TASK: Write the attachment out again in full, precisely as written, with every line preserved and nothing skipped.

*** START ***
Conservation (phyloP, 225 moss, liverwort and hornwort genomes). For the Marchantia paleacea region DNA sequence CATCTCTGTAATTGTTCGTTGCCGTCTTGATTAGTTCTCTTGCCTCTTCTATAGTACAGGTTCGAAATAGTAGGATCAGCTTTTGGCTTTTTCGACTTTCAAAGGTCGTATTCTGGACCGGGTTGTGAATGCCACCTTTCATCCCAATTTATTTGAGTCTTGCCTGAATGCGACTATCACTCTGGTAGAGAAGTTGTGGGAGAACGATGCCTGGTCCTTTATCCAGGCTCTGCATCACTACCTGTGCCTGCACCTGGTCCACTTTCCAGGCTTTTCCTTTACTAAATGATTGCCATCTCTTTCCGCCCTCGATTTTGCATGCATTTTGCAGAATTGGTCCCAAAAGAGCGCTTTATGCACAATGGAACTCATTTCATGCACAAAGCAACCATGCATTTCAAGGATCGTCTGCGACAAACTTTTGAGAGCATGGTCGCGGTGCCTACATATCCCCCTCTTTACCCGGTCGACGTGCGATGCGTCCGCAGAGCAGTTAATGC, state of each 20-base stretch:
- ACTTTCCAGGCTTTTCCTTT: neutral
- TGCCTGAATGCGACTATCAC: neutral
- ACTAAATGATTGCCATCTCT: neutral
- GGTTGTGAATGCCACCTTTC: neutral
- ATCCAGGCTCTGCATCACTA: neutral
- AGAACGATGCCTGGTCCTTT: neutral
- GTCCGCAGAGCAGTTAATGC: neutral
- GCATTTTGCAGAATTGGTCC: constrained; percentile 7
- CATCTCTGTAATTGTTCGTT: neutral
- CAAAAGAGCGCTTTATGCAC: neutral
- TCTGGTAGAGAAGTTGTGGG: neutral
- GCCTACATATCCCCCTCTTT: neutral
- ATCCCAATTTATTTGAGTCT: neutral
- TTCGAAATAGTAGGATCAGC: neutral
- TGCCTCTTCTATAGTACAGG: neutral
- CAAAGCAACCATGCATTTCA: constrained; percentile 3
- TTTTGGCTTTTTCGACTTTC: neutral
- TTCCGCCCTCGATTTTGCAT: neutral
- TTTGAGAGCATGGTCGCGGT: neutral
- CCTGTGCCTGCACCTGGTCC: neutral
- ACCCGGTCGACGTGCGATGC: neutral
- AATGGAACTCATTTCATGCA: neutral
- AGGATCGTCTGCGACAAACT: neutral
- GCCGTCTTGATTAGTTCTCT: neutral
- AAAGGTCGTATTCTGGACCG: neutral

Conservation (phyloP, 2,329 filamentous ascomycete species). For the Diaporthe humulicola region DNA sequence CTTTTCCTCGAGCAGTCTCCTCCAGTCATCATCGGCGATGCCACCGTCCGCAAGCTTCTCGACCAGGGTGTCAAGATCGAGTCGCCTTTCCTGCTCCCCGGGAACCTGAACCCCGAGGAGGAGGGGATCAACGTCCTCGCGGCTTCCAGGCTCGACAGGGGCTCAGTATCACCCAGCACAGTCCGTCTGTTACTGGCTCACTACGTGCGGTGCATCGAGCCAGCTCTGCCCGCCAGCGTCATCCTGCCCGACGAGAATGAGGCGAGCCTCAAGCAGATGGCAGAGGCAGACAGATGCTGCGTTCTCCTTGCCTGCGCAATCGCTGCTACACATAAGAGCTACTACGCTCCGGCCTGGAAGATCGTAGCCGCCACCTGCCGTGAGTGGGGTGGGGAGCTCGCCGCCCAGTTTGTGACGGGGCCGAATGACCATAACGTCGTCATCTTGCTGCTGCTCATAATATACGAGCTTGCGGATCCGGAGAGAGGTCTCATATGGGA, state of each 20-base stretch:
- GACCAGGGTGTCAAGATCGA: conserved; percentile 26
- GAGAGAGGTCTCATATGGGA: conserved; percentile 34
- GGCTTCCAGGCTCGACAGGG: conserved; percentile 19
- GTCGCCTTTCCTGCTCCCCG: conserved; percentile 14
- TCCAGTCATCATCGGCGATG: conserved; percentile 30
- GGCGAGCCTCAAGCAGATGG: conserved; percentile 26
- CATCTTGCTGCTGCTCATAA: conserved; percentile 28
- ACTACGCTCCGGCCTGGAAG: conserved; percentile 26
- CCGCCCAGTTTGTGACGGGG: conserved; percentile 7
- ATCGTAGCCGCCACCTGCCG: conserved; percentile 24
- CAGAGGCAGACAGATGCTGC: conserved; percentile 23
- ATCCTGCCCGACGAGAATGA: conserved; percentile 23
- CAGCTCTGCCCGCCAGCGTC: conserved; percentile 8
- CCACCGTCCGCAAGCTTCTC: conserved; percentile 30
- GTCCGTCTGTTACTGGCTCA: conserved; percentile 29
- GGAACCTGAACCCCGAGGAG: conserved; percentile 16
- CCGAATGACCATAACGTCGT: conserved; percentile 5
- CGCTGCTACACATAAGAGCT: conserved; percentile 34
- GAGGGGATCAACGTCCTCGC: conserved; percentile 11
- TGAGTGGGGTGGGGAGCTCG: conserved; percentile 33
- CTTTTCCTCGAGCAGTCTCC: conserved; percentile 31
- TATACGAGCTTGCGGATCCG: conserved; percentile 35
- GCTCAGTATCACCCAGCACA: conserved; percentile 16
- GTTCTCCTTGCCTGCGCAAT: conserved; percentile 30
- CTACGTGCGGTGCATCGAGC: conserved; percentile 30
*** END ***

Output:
Conservation (phyloP, 225 moss, liverwort and hornwort genomes). For the Marchantia paleacea region DNA sequence CATCTCTGTAATTGTTCGTTGCCGTCTTGATTAGTTCTCTTGCCTCTTCTATAGTACAGGTTCGAAATAGTAGGATCAGCTTTTGGCTTTTTCGACTTTCAAAGGTCGTATTCTGGACCGGGTTGTGAATGCCACCTTTCATCCCAATTTATTTGAGTCTTGCCTGAATGCGACTATCACTCTGGTAGAGAAGTTGTGGGAGAACGATGCCTGGTCCTTTATCCAGGCTCTGCATCACTACCTGTGCCTGCACCTGGTCCACTTTCCAGGCTTTTCCTTTACTAAATGATTGCCATCTCTTTCCGCCCTCGATTTTGCATGCATTTTGCAGAATTGGTCCCAAAAGAGCGCTTTATGCACAATGGAACTCATTTCATGCACAAAGCAACCATGCATTTCAAGGATCGTCTGCGACAAACTTTTGAGAGCATGGTCGCGGTGCCTACATATCCCCCTCTTTACCCGGTCGACGTGCGATGCGTCCGCAGAGCAGTTAATGC, state of each 20-base stretch:
- ACTTTCCAGGCTTTTCCTTT: neutral
- TGCCTGAATGCGACTATCAC: neutral
- ACTAAATGATTGCCATCTCT: neutral
- GGTTGTGAATGCCACCTTTC: neutral
- ATCCAGGCTCTGCATCACTA: neutral
- AGAACGATGCCTGGTCCTTT: neutral
- GTCCGCAGAGCAGTTAATGC: neutral
- GCATTTTGCAGAATTGGTCC: constrained; percentile 7
- CATCTCTGTAATTGTTCGTT: neutral
- CAAAAGAGCGCTTTATGCAC: neutral
- TCTGGTAGAGAAGTTGTGGG: neutral
- GCCTACATATCCCCCTCTTT: neutral
- ATCCCAATTTATTTGAGTCT: neutral
- TTCGAAATAGTAGGATCAGC: neutral
- TGCCTCTTCTATAGTACAGG: neutral
- CAAAGCAACCATGCATTTCA: constrained; percentile 3
- TTTTGGCTTTTTCGACTTTC: neutral
- TTCCGCCCTCGATTTTGCAT: neutral
- TTTGAGAGCATGGTCGCGGT: neutral
- CCTGTGCCTGCACCTGGTCC: neutral
- ACCCGGTCGACGTGCGATGC: neutral
- AATGGAACTCATTTCATGCA: neutral
- AGGATCGTCTGCGACAAACT: neutral
- GCCGTCTTGATTAGTTCTCT: neutral
- AAAGGTCGTATTCTGGACCG: neutral

Conservation (phyloP, 2,329 filamentous ascomycete species). For the Diaporthe humulicola region DNA sequence CTTTTCCTCGAGCAGTCTCCTCCAGTCATCATCGGCGATGCCACCGTCCGCAAGCTTCTCGACCAGGGTGTCAAGATCGAGTCGCCTTTCCTGCTCCCCGGGAACCTGAACCCCGAGGAGGAGGGGATCAACGTCCTCGCGGCTTCCAGGCTCGACAGGGGCTCAGTATCACCCAGCACAGTCCGTCTGTTACTGGCTCACTACGTGCGGTGCATCGAGCCAGCTCTGCCCGCCAGCGTCATCCTGCCCGACGAGAATGAGGCGAGCCTCAAGCAGATGGCAGAGGCAGACAGATGCTGCGTTCTCCTTGCCTGCGCAATCGCTGCTACACATAAGAGCTACTACGCTCCGGCCTGGAAGATCGTAGCCGCCACCTGCCGTGAGTGGGGTGGGGAGCTCGCCGCCCAGTTTGTGACGGGGCCGAATGACCATAACGTCGTCATCTTGCTGCTGCTCATAATATACGAGCTTGCGGATCCGGAGAGAGGTCTCATATGGGA, state of each 20-base stretch:
- GACCAGGGTGTCAAGATCGA: conserved; percentile 26
- GAGAGAGGTCTCATATGGGA: conserved; percentile 34
- GGCTTCCAGGCTCGACAGGG: conserved; percentile 19
- GTCGCCTTTCCTGCTCCCCG: conserved; percentile 14
- TCCAGTCATCATCGGCGATG: conserved; percentile 30
- GGCGAGCCTCAAGCAGATGG: conserved; percentile 26
- CATCTTGCTGCTGCTCATAA: conserved; percentile 28
- ACTACGCTCCGGCCTGGAAG: conserved; percentile 26
- CCGCCCAGTTTGTGACGGGG: conserved; percentile 7
- ATCGTAGCCGCCACCTGCCG: conserved; percentile 24
- CAGAGGCAGACAGATGCTGC: conserved; percentile 23
- ATCCTGCCCGACGAGAATGA: conserved; percentile 23
- CAGCTCTGCCCGCCAGCGTC: conserved; percentile 8
- CCACCGTCCGCAAGCTTCTC: conserved; percentile 30
- GTCCGTCTGTTACTGGCTCA: conserved; percentile 29
- GGAACCTGAACCCCGAGGAG: conserved; percentile 16
- CCGAATGACCATAACGTCGT: conserved; percentile 5
- CGCTGCTACACATAAGAGCT: conserved; percentile 34
- GAGGGGATCAACGTCCTCGC: conserved; percentile 11
- TGAGTGGGGTGGGGAGCTCG: conserved; percentile 33
- CTTTTCCTCGAGCAGTCTCC: conserved; percentile 31
- TATACGAGCTTGCGGATCCG: conserved; percentile 35
- GCTCAGTATCACCCAGCACA: conserved; percentile 16
- GTTCTCCTTGCCTGCGCAAT: conserved; percentile 30
- CTACGTGCGGTGCATCGAGC: conserved; percentile 30